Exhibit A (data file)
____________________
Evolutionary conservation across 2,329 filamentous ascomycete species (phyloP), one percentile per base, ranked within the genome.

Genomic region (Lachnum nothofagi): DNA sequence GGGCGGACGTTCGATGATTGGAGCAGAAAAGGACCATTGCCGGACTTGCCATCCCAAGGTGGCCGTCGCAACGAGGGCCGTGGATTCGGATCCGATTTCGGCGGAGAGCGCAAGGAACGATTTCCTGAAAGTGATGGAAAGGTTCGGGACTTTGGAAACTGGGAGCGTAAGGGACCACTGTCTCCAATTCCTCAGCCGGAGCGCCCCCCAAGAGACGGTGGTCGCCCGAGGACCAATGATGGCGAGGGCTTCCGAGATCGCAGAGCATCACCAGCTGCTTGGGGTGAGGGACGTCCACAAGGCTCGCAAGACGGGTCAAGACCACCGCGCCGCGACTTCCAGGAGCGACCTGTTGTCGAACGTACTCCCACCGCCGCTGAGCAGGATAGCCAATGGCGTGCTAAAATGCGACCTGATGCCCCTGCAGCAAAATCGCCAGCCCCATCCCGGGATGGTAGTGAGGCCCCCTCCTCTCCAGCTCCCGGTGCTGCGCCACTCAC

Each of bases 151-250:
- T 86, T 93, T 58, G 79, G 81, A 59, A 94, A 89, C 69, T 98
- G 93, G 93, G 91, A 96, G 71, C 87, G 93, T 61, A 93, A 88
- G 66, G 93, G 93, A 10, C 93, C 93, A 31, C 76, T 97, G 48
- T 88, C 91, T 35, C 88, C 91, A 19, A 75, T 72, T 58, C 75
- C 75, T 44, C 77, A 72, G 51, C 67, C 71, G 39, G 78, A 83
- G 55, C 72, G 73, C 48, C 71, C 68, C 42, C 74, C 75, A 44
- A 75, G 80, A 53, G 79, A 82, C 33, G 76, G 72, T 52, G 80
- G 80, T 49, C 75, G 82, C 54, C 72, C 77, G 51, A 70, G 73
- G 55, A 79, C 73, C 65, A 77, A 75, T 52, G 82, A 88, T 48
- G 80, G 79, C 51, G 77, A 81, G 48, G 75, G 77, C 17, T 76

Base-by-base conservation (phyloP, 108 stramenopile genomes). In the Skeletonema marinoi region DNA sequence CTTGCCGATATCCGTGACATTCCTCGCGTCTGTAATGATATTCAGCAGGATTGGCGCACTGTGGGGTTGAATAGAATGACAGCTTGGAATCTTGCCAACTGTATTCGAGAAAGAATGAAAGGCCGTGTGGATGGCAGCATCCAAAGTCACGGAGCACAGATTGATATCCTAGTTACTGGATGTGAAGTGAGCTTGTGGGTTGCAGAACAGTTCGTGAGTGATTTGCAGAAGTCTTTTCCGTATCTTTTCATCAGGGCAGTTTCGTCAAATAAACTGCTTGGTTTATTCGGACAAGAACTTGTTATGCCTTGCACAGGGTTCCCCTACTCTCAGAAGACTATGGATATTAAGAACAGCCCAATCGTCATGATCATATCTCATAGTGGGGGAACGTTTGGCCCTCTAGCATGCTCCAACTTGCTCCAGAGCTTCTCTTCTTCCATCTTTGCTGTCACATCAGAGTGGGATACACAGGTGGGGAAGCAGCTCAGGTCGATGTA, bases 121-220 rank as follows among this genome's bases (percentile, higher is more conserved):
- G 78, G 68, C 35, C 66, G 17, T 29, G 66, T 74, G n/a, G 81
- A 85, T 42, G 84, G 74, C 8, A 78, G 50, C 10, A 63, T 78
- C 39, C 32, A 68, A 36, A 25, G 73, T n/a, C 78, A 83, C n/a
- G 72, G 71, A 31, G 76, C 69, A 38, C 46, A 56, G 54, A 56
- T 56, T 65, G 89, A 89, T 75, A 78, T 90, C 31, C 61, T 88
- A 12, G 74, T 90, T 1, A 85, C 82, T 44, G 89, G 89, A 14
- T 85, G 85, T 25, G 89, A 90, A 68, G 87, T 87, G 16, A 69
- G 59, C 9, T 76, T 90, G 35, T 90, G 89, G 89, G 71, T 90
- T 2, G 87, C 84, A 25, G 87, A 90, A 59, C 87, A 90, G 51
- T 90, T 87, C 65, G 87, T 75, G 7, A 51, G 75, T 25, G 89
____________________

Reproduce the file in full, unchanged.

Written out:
Evolutionary conservation across 2,329 filamentous ascomycete species (phyloP), one percentile per base, ranked within the genome.

Genomic region (Lachnum nothofagi): DNA sequence GGGCGGACGTTCGATGATTGGAGCAGAAAAGGACCATTGCCGGACTTGCCATCCCAAGGTGGCCGTCGCAACGAGGGCCGTGGATTCGGATCCGATTTCGGCGGAGAGCGCAAGGAACGATTTCCTGAAAGTGATGGAAAGGTTCGGGACTTTGGAAACTGGGAGCGTAAGGGACCACTGTCTCCAATTCCTCAGCCGGAGCGCCCCCCAAGAGACGGTGGTCGCCCGAGGACCAATGATGGCGAGGGCTTCCGAGATCGCAGAGCATCACCAGCTGCTTGGGGTGAGGGACGTCCACAAGGCTCGCAAGACGGGTCAAGACCACCGCGCCGCGACTTCCAGGAGCGACCTGTTGTCGAACGTACTCCCACCGCCGCTGAGCAGGATAGCCAATGGCGTGCTAAAATGCGACCTGATGCCCCTGCAGCAAAATCGCCAGCCCCATCCCGGGATGGTAGTGAGGCCCCCTCCTCTCCAGCTCCCGGTGCTGCGCCACTCAC

Each of bases 151-250:
- T 86, T 93, T 58, G 79, G 81, A 59, A 94, A 89, C 69, T 98
- G 93, G 93, G 91, A 96, G 71, C 87, G 93, T 61, A 93, A 88
- G 66, G 93, G 93, A 10, C 93, C 93, A 31, C 76, T 97, G 48
- T 88, C 91, T 35, C 88, C 91, A 19, A 75, T 72, T 58, C 75
- C 75, T 44, C 77, A 72, G 51, C 67, C 71, G 39, G 78, A 83
- G 55, C 72, G 73, C 48, C 71, C 68, C 42, C 74, C 75, A 44
- A 75, G 80, A 53, G 79, A 82, C 33, G 76, G 72, T 52, G 80
- G 80, T 49, C 75, G 82, C 54, C 72, C 77, G 51, A 70, G 73
- G 55, A 79, C 73, C 65, A 77, A 75, T 52, G 82, A 88, T 48
- G 80, G 79, C 51, G 77, A 81, G 48, G 75, G 77, C 17, T 76

Base-by-base conservation (phyloP, 108 stramenopile genomes). In the Skeletonema marinoi region DNA sequence CTTGCCGATATCCGTGACATTCCTCGCGTCTGTAATGATATTCAGCAGGATTGGCGCACTGTGGGGTTGAATAGAATGACAGCTTGGAATCTTGCCAACTGTATTCGAGAAAGAATGAAAGGCCGTGTGGATGGCAGCATCCAAAGTCACGGAGCACAGATTGATATCCTAGTTACTGGATGTGAAGTGAGCTTGTGGGTTGCAGAACAGTTCGTGAGTGATTTGCAGAAGTCTTTTCCGTATCTTTTCATCAGGGCAGTTTCGTCAAATAAACTGCTTGGTTTATTCGGACAAGAACTTGTTATGCCTTGCACAGGGTTCCCCTACTCTCAGAAGACTATGGATATTAAGAACAGCCCAATCGTCATGATCATATCTCATAGTGGGGGAACGTTTGGCCCTCTAGCATGCTCCAACTTGCTCCAGAGCTTCTCTTCTTCCATCTTTGCTGTCACATCAGAGTGGGATACACAGGTGGGGAAGCAGCTCAGGTCGATGTA, bases 121-220 rank as follows among this genome's bases (percentile, higher is more conserved):
- G 78, G 68, C 35, C 66, G 17, T 29, G 66, T 74, G n/a, G 81
- A 85, T 42, G 84, G 74, C 8, A 78, G 50, C 10, A 63, T 78
- C 39, C 32, A 68, A 36, A 25, G 73, T n/a, C 78, A 83, C n/a
- G 72, G 71, A 31, G 76, C 69, A 38, C 46, A 56, G 54, A 56
- T 56, T 65, G 89, A 89, T 75, A 78, T 90, C 31, C 61, T 88
- A 12, G 74, T 90, T 1, A 85, C 82, T 44, G 89, G 89, A 14
- T 85, G 85, T 25, G 89, A 90, A 68, G 87, T 87, G 16, A 69
- G 59, C 9, T 76, T 90, G 35, T 90, G 89, G 89, G 71, T 90
- T 2, G 87, C 84, A 25, G 87, A 90, A 59, C 87, A 90, G 51
- T 90, T 87, C 65, G 87, T 75, G 7, A 51, G 75, T 25, G 89